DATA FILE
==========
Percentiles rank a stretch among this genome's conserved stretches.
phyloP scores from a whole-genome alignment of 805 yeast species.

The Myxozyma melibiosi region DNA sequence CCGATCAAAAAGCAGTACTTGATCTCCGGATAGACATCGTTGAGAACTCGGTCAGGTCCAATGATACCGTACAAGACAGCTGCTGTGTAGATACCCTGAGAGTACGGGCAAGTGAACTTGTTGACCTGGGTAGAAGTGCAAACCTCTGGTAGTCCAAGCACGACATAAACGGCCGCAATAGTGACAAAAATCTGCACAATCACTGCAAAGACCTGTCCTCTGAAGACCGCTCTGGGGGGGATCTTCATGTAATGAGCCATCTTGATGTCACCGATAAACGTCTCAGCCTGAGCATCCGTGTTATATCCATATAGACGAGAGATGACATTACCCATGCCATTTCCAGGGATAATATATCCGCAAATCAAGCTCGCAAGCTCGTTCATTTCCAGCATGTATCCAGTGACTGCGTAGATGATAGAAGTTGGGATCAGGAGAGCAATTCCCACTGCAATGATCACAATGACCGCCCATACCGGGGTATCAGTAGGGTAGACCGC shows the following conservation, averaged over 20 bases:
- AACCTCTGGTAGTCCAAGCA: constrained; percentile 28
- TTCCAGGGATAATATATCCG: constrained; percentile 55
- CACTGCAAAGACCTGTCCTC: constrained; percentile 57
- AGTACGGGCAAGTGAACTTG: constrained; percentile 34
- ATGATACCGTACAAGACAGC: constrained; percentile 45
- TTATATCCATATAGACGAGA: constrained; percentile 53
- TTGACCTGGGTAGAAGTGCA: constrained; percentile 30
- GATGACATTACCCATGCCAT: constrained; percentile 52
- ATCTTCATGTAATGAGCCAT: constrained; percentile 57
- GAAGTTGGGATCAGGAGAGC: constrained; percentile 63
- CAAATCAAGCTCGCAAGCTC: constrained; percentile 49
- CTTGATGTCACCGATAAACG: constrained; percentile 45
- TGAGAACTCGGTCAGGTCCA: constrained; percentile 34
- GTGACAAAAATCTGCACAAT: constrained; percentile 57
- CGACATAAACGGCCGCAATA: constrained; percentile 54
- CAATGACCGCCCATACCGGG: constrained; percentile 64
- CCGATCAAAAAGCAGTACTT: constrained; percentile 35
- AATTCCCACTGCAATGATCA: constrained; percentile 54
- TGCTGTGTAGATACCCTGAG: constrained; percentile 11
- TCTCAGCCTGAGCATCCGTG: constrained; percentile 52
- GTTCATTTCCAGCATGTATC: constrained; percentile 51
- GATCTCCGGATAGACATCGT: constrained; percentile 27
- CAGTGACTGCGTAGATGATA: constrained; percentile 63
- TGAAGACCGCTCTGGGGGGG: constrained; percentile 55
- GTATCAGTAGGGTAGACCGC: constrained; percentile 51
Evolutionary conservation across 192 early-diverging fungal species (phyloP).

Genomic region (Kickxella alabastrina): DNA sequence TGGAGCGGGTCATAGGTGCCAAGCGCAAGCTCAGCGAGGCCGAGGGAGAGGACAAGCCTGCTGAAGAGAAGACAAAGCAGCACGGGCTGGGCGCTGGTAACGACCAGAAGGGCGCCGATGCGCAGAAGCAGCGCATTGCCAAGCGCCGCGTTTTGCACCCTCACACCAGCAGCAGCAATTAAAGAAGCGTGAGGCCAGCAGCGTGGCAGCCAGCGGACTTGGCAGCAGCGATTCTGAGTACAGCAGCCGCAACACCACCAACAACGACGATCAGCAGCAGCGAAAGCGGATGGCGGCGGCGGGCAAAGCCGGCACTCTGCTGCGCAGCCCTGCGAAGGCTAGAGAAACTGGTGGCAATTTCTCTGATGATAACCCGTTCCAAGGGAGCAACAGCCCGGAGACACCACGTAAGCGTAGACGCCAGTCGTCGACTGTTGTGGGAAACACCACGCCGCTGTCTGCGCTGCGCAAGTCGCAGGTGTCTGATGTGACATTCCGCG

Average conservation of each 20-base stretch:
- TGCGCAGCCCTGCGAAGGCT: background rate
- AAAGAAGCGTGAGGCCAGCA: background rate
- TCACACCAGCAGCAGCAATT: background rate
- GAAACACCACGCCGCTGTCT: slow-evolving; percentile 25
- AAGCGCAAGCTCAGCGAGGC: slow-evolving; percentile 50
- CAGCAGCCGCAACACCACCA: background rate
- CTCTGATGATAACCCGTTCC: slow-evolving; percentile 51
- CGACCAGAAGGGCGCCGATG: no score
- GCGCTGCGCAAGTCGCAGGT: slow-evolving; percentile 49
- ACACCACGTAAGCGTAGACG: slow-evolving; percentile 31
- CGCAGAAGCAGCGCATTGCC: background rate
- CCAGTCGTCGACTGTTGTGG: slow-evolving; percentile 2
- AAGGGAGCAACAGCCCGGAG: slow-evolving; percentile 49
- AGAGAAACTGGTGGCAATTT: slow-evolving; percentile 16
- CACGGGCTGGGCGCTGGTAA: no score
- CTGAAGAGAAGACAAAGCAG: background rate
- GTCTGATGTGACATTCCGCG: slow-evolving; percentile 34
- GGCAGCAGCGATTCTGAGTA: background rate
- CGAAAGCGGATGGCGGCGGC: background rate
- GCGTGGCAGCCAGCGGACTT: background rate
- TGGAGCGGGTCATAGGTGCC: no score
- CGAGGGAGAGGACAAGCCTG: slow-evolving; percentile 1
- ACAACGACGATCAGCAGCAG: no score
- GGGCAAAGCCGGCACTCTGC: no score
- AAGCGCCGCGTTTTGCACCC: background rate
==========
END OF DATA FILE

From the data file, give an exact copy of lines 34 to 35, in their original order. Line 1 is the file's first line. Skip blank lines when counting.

- TCACACCAGCAGCAGCAATT: background rate
- GAAACACCACGCCGCTGTCT: slow-evolving; percentile 25